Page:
The East Cult stones stand proud on a high ridge above the River Tay that extends E from Dunkeld. Aligned E-W, the two huge standing stones are approximately 9.0m apart, while a similar distance to the E is a third prostrate stone, profusely decorated with cup-marks. In 1986 the RCAHMS counted some 130 cup-marks and a dumb-bell on the upper face, and a further 3 cup-marks on the E face. However, weathering has taken its toll since, and it's difficult to make out so many today. Field clearance or possibly cairn material is scattered around the stones.
The prostrate stone may originally have stood upright, and if it did, Coles suggests that the stones may have been part of a circle with a diameter of 78' (24m). But considering their E-W alignment, I believe the stones are unlikely to have ever formed part of a circle. However, in the Old Statistical Account, and repeated in the New, the site is described like this:
"About a mile and a half north-west from the church, in a very elevated situation, there is a small Druidical circle. Beside it are two large stones, deeply sunk in the ground; the top of the lowest is artificially formed into an inclined plane, facing the south, and contains a number of small cavities; which may have been used by the Druids in the performance of religious rites."
This makes me think that perhaps the cairn mentioned by the RCAHMS as being 185m S of the standing stones (NO 0724 4198), and which was removed before 1865 for building material, could in fact have been the site of the "small Druidical circle." If the Statistical Accounts are accurate, then one of the three stones now at East Cult may have been moved from its original position as part of the circle, and the remaining two been outliers for the circle to the S.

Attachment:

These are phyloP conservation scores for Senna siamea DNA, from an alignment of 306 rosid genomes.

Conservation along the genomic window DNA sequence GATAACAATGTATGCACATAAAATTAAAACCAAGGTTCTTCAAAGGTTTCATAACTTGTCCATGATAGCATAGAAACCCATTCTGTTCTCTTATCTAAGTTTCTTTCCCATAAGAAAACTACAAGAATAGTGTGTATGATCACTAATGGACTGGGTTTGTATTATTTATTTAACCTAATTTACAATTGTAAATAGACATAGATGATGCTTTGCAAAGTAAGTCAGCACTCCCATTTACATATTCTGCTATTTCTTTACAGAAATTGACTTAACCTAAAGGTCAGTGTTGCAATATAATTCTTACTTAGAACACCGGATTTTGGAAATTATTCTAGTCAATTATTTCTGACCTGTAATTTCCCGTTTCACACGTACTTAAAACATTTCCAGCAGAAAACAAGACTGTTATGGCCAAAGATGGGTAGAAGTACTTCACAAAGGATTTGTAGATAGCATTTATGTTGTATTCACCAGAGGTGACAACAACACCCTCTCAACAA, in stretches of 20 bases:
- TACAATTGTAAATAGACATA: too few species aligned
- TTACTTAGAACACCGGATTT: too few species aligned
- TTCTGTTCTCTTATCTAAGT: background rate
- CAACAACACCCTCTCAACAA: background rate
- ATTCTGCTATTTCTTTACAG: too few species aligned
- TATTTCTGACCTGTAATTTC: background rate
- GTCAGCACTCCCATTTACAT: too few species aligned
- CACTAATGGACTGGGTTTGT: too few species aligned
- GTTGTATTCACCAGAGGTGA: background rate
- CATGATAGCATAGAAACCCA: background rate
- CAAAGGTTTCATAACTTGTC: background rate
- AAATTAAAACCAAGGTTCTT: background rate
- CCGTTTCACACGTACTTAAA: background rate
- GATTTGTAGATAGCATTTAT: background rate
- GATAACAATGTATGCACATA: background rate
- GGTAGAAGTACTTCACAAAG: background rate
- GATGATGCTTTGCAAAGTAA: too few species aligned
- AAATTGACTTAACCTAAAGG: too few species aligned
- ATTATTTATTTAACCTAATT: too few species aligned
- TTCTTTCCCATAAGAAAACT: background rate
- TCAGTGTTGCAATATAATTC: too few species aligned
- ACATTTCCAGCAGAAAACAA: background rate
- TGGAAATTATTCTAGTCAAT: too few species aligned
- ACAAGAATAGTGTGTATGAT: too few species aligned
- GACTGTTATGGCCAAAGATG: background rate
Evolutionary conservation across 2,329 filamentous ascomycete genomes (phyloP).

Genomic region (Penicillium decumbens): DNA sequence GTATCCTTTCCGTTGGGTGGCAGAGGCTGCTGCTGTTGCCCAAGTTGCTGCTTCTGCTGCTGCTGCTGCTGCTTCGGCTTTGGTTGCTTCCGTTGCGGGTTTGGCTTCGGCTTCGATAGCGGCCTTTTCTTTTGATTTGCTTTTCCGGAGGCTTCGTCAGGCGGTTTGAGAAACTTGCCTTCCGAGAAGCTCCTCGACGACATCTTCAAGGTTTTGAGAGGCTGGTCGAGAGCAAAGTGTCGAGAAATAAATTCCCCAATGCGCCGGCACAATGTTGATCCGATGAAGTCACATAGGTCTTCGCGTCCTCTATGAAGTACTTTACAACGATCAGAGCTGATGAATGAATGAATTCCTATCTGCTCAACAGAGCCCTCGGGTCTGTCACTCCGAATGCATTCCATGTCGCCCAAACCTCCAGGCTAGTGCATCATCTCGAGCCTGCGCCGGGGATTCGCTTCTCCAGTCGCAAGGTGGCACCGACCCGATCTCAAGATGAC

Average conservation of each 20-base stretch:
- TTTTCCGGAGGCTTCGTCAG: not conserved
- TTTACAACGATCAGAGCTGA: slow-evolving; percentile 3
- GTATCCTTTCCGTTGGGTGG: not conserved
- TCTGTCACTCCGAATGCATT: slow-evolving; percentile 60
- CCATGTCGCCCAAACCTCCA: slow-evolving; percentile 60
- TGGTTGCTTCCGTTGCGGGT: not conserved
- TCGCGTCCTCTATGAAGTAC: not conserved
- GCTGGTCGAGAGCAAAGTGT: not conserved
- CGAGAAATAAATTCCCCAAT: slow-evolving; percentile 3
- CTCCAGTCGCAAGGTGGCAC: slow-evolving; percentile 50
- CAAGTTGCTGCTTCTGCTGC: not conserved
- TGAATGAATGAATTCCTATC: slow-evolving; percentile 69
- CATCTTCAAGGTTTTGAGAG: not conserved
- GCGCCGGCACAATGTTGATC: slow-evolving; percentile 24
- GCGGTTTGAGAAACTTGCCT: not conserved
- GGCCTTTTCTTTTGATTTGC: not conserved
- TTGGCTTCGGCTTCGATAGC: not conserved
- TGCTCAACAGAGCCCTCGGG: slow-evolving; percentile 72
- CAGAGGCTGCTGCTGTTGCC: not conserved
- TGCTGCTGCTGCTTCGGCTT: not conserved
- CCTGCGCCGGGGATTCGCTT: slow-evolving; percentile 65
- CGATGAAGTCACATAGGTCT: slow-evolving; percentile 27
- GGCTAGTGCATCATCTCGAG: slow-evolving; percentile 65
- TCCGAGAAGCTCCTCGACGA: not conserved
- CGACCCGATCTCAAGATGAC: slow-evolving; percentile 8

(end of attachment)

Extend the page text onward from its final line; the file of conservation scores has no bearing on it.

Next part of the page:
East Cult Standing Stones
A ridge rises out of the fertile plains of Eastern Perthshire to a height of 204 metres. The views stretch from the Sidlaws to the hills around Dunkeld and Birnam and up to Glenshee and the Grampians. Atop this ridge are the three stones of East Cult. They are aligned E/W and graded in height towards the west. This massive stone stands at 2.15 m with a circumference of over 4 m. Approximately 9 m to the east the next stone rises to a height of 1.8 m. A rounded side facing south, a flat northern side catches my gaze and points in the direction of a dip in the Dunkeld Hills over towards the Two-Poster at Newtyle and the cup and ring marked rocks of Birnam Hill. The third and final stone is the most interesting. This is a cup marked recumbent which is another beautiful viewfinder and interpreter. There are over 130 markings on this stone- it points my gaze to the north and aligns perfectly with Benachally Hill about 7 km away. This interpreter measures 1.25 m wide by 1.9 m long and slopes up from the ground to the south to a height of 0.9 m at it’s northern edge. The cups measure from approximately 3 cm to 12 cm in diameter. Along the western edge is a line of 11 cup marks all of which are about 3 cm in diameter. The black clouds to the west hang heavy in the sky, the sun almost breaks overhead. Whilst taking pictures I hear something coming towards me through the undergrowth- I look up to see a stoat looking up at me. It slowly checks me out, then heads back towards the middle stone. Wild roe deer are also sniffing amongst the thistles just to the south. The stones then draw my view to the dark clouds and black mass of Birnam Hill- the rain. Time to go. I stand and try to take it all in one more time- this is a hugely impressive site- in fact one of the most spectacular I have yet visited in this part of the land.
Directions - Take the A9 N from Perth (sign-posted Inverness), turning off at Luncarty onto the B9099. Follow this road through Luncarty, Stanley, then Murthly, crossing the Tay before entering Caputh. Continue on through Caputh until you reach the T-junction with the A984. Turn right onto this road, and after about 1.5km turn left opposite Glendelvine Primary School for Clunie.
Approximately 2km up this road is a farm track to the left (no sign), opposite the drive for Craigend farm on the right side of the road, and approximately 200m before the drive for Snaigow House. Turn onto the track, which is quite rough and can be muddy, but should be suitable for most cars, following the line of trees on your right.
After a short-distance you will find another farm track joining with a T-junction. Turn left, and follow the track for approximately 1.5km, where there is the first road up to the right. This is the road up to East Cult farm, which is surfaced in places, but please park sensibly at the bottom and walk up to the farm to ask permission. Approaching the farm, you will see the stones to your left. There is a track which passes the farmhouse and runs along the edge of a field to the stones.